McDonald’s and Black America: (Not exactly) a love story Marcia Chatelain, a history professor at Georgetown University, has written a book that explains how McDonald’s, now vilified for its role in the obesity epidemic, became a staple in the lives of Black Americans. Her new book, Franchise: The Golden Arches in Black America, tells the story of how Civil Rights era upheavals—including stores damaged in riots after Martin Luther King’s murder—helped pave the way for Black entrepreneurs to turn stores in undesirable neighborhoods into profitable enterprises. “The period of time I cover in the book is where black people across ideological, political, and economic spectrums are still navigating their role as consumers,” Chatelain tells Vox. Back then, McDonald’s was the first assembly-line food startup, and it played an important role for Black consumers. “It’s also for people who had very hostile experience of restaurants or very limited experience of restaurants.”
Job-hunting after a “certain age” Age bias is everywhere, so plan for it says Dan Lyons, the author of Disrupted: My Misadventure in the Start-Up Bubble. He cites some semi-controversial advice from career expert Marc Cendella—just make everything before the year 2000 disappear from your LinkedIn. It’s not about being dishonest, it’s about gaming a gatekeeper system that will shunt your resume into the trash if they think your passion and experience isn’t in the here and now. And once you get in the door? Show you work well with others. “Show them you’re flexible and adaptable. You can collaborate. You can take direction and feedback from younger people.”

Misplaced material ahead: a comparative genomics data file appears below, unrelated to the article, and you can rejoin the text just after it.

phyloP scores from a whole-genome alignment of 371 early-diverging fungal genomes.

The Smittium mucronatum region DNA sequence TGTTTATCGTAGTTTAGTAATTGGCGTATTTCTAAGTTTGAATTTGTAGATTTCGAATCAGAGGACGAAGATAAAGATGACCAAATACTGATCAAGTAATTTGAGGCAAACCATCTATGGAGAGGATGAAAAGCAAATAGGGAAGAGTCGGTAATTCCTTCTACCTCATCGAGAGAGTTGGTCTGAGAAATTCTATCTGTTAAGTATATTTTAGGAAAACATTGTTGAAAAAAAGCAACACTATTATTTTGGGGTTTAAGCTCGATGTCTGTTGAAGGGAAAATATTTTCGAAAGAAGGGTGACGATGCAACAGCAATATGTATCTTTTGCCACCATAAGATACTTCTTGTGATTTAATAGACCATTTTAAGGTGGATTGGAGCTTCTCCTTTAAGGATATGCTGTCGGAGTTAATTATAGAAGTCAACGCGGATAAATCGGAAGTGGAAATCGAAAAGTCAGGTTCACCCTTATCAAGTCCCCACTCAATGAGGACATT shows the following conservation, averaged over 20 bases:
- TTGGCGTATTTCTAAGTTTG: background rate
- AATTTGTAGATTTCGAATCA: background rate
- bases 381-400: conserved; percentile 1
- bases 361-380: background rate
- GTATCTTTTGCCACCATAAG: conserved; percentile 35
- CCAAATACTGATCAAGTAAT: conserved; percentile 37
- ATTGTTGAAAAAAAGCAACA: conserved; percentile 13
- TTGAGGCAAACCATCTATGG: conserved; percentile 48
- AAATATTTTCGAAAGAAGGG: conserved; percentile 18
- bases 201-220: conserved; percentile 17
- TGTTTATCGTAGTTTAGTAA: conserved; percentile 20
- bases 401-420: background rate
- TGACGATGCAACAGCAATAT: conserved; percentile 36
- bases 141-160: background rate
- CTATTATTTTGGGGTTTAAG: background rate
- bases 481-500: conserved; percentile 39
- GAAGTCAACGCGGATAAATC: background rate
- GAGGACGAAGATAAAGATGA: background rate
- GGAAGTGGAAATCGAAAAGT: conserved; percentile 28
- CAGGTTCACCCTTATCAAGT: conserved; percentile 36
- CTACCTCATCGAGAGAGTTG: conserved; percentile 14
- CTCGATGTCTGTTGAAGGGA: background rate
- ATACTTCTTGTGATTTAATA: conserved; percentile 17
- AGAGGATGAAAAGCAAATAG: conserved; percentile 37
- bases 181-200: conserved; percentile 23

Understanding Attica The African American Intellectual Society has put together an extensive online “roundtable” discussion on Heather Ann Thompson’s book Blood in the Water: The Attica Prison Uprising of 1971 and Its Legacy. They tapped an array of historians and other experts to put the material into a variety of contexts, from writing trauma in historical works to exploring how the uprising fits into the broader politics of today. It’s all fascinating material, and the roundtable itself is a model for showcasing expertise and history online.
“With my first film, there was a bidding war with people who hadn’t even read the script—studios—just because they heard I was the female Spike Lee. But they weren’t looking at the work. They didn’t believe that we had anything of merit for ourselves. It’s just that we were the flavor, that’s it. As an African-American woman who speaks up and fights against things that are racist or misogynistic, I felt a very big backlash. If I had a penny for every time I was blacklisted and somebody told me, ‘You will never work again,’ I’d be super, super wealthy.”
—Film director Darnell Martin, in an interview with the New York Times on being part of the first wave of promising Black filmmakers, in the 1990s.